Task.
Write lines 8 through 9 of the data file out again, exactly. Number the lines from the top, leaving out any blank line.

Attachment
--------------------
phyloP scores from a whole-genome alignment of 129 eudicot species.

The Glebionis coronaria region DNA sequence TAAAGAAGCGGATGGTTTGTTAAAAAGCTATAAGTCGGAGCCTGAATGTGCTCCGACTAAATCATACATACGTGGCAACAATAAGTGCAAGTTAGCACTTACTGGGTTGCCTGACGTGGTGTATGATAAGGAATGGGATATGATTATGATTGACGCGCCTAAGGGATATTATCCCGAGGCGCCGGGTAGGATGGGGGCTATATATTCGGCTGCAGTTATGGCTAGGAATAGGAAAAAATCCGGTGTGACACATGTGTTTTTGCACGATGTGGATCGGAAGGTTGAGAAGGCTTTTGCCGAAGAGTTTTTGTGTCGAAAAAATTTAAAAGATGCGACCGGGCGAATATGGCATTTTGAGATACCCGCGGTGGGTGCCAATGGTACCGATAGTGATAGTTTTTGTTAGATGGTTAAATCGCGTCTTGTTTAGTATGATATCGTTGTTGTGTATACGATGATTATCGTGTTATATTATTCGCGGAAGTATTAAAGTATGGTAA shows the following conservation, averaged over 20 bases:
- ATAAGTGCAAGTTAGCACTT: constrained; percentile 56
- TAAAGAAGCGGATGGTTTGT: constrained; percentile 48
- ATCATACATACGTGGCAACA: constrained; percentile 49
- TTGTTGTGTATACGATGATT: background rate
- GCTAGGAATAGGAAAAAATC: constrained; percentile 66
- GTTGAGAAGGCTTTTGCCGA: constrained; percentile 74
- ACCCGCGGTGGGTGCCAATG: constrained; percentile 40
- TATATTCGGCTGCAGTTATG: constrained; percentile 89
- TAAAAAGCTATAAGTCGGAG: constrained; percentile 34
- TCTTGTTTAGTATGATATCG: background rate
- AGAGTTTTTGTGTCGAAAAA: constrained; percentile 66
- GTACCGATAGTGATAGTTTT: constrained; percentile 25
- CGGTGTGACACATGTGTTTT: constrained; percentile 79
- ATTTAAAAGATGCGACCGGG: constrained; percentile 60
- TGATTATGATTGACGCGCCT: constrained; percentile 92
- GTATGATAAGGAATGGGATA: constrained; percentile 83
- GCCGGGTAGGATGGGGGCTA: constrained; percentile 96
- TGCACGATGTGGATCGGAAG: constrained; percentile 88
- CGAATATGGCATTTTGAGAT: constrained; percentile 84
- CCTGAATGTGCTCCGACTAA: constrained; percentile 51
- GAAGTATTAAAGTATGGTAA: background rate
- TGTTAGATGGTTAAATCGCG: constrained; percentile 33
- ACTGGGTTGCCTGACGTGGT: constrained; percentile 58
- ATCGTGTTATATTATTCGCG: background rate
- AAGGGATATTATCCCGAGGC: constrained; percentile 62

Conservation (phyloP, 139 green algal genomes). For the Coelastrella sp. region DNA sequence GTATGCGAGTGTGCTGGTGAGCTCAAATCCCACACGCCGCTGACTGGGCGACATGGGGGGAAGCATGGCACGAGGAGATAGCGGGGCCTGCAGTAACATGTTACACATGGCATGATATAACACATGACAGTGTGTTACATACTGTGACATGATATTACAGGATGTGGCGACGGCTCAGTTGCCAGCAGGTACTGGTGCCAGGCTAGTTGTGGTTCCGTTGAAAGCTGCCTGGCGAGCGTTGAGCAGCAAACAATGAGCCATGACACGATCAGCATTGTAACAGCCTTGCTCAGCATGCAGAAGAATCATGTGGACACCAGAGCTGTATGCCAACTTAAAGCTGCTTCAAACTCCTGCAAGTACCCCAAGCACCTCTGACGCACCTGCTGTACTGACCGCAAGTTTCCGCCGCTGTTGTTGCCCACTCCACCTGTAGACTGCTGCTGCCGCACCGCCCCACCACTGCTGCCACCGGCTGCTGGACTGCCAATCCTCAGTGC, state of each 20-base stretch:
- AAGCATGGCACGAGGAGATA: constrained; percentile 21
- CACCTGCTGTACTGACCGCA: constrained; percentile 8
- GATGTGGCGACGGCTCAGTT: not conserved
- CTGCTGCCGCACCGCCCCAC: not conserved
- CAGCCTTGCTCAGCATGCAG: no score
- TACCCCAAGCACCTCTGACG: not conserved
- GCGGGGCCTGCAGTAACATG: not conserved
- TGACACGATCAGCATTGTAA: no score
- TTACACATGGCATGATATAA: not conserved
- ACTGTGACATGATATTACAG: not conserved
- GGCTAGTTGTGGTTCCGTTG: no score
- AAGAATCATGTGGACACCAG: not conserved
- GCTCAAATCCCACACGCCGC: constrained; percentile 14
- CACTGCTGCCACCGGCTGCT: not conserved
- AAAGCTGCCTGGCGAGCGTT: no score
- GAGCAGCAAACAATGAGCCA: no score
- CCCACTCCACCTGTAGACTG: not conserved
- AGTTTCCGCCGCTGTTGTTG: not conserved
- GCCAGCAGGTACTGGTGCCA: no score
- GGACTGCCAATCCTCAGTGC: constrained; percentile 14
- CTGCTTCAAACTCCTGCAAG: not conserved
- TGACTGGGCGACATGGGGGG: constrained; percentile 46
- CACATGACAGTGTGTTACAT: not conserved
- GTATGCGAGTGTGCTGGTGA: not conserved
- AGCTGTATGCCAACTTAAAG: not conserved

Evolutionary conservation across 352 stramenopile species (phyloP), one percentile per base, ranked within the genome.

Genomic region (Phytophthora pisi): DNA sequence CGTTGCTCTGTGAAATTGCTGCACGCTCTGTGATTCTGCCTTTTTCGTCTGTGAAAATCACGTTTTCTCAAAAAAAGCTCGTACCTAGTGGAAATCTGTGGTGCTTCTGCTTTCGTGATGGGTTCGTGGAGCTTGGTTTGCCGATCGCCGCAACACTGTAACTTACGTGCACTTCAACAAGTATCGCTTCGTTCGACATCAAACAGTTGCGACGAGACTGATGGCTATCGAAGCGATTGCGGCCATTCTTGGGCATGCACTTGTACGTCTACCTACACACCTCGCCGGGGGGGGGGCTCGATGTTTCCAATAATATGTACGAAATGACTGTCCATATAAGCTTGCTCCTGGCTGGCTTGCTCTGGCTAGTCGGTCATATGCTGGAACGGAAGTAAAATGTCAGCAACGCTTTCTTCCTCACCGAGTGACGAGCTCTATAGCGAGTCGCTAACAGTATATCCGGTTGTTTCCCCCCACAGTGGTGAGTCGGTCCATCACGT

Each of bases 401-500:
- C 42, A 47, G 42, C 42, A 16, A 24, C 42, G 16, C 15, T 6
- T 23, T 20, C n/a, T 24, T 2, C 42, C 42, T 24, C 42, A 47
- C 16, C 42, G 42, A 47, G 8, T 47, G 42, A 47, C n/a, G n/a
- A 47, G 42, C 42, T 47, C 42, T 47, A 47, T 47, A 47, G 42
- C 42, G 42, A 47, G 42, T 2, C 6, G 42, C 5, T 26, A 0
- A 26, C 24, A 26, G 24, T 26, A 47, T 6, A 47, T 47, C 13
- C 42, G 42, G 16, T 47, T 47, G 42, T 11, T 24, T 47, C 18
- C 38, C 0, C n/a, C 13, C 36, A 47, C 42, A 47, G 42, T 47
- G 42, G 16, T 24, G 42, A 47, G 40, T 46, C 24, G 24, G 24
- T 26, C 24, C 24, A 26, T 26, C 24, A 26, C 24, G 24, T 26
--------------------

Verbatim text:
- GTTGAGAAGGCTTTTGCCGA: constrained; percentile 74
- ACCCGCGGTGGGTGCCAATG: constrained; percentile 40